Blood Pressure Treatments Maineville OH

The two fundamental interventions for normalizing blood pressure include weight loss, with a goal of getting the percentage of body fat below 20 percent, and a vigorous exercise program that includes at least three hours of aerobic activity and two hours of weight lifting or similar resistance exercises every week.

Alvaro Danl Waissbluth, MD
(513) 494-2840
964 Falcon Pt
Maineville, OH
Specialties
Cardiology
Gender
Male
Education
Medical School: Oh State Univ Coll Of Med, Columbus Oh 43210
Graduation Year: 1992

Data Provided by:
Harvey Sungha Hahn, MD
(513) 556-0974
7777 Hunt Club Dr
Mason, OH
Specialties
Cardiology
Gender
Male
Education
Medical School: Loma Linda Univ Sch Of Med, Loma Linda Ca 92350
Graduation Year: 1994

Data Provided by:
Mohammad Atiq Khalid, MD
(414) 219-6000
4984 Village Green Dr
Mason, OH
Specialties
Cardiology
Gender
Male
Education
Medical School: Allama Iqbal Med Coll, Univ Of Punjab, Lahore, Pakistan
Graduation Year: 1986

Data Provided by:
Brooks Bryson Gerlinger, MD
(513) 745-9800
8679 Hampton Bay Pl
Mason, OH
Specialties
Cardiology
Gender
Male
Education
Medical School: Med Coll Of Ohio, Toledo Oh 43699
Graduation Year: 1991

Data Provided by:
Madhukar Gupta, MD
(513) 366-4488
10506 Montgomery Rd Ste 504
Cincinnati, OH
Specialties
Cardiology
Gender
Male
Education
Medical School: Gsvm Med Coll, Kanpur Univ, Kanpur, Up, India
Graduation Year: 1984

Data Provided by:
Stephen R Marcello, MD
(513) 622-5045
8700 Mason Montgomery Rd MS 2165
Mason, OH
Specialties
Cardiology
Gender
Male
Education
Medical School: Univ Auto De Guadalajara, Fac De Med, Guadalajara, Jalisco, Mexico
Graduation Year: 1980

Data Provided by:
Preston M Dunnmon, MD
(513) 616-4401
8700 S Mason Montgomery Rd
Mason, OH
Specialties
Cardiology
Gender
Male
Education
Medical School: Duke Univ Sch Of Med, Durham Nc 27710
Graduation Year: 1984

Data Provided by:
Syed Nasim Ahmed, MD
(513) 558-3070
5882 W Fountain Cir
Mason, OH
Specialties
Cardiology
Gender
Male
Education
Medical School: Aga Khan Med Coll, Aga Khan Univ, Karachi, Pakistan
Graduation Year: 1996

Data Provided by:
Marwan Mohamed A Mihyu, MD
Cincinnati, OH
Specialties
Cardiology
Gender
Male
Education
Medical School: American Univ Of Beirut, Fac Of Med, Beirut, Lebanon
Graduation Year: 1978

Data Provided by:
Patrick John Shea, MD
(513) 792-7800
10506 Montgomery Rd Ste 504
Cincinnati, OH
Specialties
Cardiology, Internal Medicine
Gender
Male
Education
Medical School: Univ Of Mi Med Sch, Ann Arbor Mi 48109
Graduation Year: 1980
Hospital
Hospital: Riverside Methodist Hospital, Columbus, Oh; Bethesda North Hosp, Cincinnati, Oh; Jewish Health Systems, Cincinnati, Oh
Group Practice: Ohio Heart Health Ctr

Data Provided by:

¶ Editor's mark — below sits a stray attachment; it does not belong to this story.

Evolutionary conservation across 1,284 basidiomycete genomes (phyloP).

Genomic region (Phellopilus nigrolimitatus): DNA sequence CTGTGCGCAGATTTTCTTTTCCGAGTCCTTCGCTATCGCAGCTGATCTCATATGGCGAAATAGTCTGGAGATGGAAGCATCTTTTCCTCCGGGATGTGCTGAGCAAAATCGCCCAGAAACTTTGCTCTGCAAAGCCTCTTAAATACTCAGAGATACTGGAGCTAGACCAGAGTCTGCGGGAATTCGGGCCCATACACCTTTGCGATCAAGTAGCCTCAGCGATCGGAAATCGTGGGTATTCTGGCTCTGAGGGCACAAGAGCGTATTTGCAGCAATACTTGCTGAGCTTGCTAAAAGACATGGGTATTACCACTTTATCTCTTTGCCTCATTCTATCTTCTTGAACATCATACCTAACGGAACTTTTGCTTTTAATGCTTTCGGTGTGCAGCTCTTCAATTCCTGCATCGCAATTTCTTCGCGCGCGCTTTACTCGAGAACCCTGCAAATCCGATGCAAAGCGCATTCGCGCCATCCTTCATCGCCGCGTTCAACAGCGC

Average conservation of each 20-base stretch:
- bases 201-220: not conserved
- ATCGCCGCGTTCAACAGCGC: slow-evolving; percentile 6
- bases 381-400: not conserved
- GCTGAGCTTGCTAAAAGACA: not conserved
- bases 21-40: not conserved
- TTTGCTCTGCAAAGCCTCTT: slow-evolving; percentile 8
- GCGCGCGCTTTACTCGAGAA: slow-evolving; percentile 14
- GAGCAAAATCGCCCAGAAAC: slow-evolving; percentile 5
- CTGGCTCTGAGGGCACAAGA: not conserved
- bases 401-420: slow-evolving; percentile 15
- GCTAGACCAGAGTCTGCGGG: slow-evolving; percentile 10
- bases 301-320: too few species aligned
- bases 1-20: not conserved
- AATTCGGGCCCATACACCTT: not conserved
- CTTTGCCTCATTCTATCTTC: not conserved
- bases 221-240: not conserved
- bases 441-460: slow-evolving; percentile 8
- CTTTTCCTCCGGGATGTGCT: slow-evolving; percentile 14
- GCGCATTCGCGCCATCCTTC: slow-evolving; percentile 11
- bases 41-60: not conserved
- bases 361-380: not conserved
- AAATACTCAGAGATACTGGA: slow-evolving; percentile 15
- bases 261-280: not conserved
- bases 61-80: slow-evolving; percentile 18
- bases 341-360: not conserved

Data Provided by:

Ask the Doctor—Lower Blood Pressure

Provided by: 

My blood pressure has gradually increased over the last few years, and I’d like to avoid medication if possible. Can you recommend natural remedies?

If your average blood pressure is greater than 120/80 but less than 140/90, that qualifies you for the diagnosis of “prehypertension,” a condition that affects tens of millions of Americans. According to a recent expert consensus called the JNC-7, people in this category definitely need some form of intervention; otherwise they have a significantly elevated risk for heart attacks, congestive heart failure, strokes, or chronic kidney disease. The two fundamental interventions for normalizing blood pressure include weight loss, with a goal of getting the percentage of body fat below 20 percent, and a vigorous exercise program that includes at least three hours of aerobic activity and two hours of weight lifting or similar resistance exercises every week. Also, people with elevated blood pressure should restrict their consumption of salt, refined carbohydrates, and alcohol. They also should avoid smoking altogether, for many reasons.

In addition to avoiding unhealthy foods, you need to include certain essential nutrients in your diet. These must-haves include potassium (abundant in citrus fruits, melons, bananas, nuts, and figs) and magnesium (found in leafy green vegetables, seafood, whole grains, and nuts). Many people with elevated blood pressure also benefit from a magnesium supplement of 300 to 500 mg per day.

Another beneficial supplement, omega-3 fatty acids from cold-water fish, helps lower blood pressure. Excellent food sources include wild Pacific salmon and sardines—both of which are low in mercury and other toxins. In addition to eating these fish, I recommend taking a supplement in liquid or capsules that provides at least 2 to 3 grams per day of a combination of EPA and DHA, the two most beneficial omega-3 fatty acids. Fish oil works even better when combined with garlic. You can either try eating two to three raw cloves a day, or take 1 to 3 grams of a freeze-dried garlic powder in capsule form.

According to several medical studies, olive oil also helps lower blood pressure. It contains polyphenols, compounds known to decrease inflammation and increase the production of nitric oxide, a gaseous molecule that relaxes blood vessel walls. Polyphenols give extra virgin olive oil its pungent flavor, which explains why it’s the most powerful at lowering blood pressure.

In addition, olive leaves contain oleuropein, a chemical that has been shown to lower blood pressure. Extracts of olive leaf are typically available in 500 mg capsules; I recommend three to four capsules per day. I also recommend two other supplements, L-arginine, an amino acid, and folic acid, a B-complex vitamin. Like olive oil, both of these nutrients relax blood vessels by increasing nitric oxide production. The dose of L-arginine is 2 grams twice daily; folic acid can be taken in a daily dose of 1,000 mcg.

Copyright 1999-2009 Natural Solutions: Vibrant Health, Balanced Living/Alternative Medicine/InnoVisi...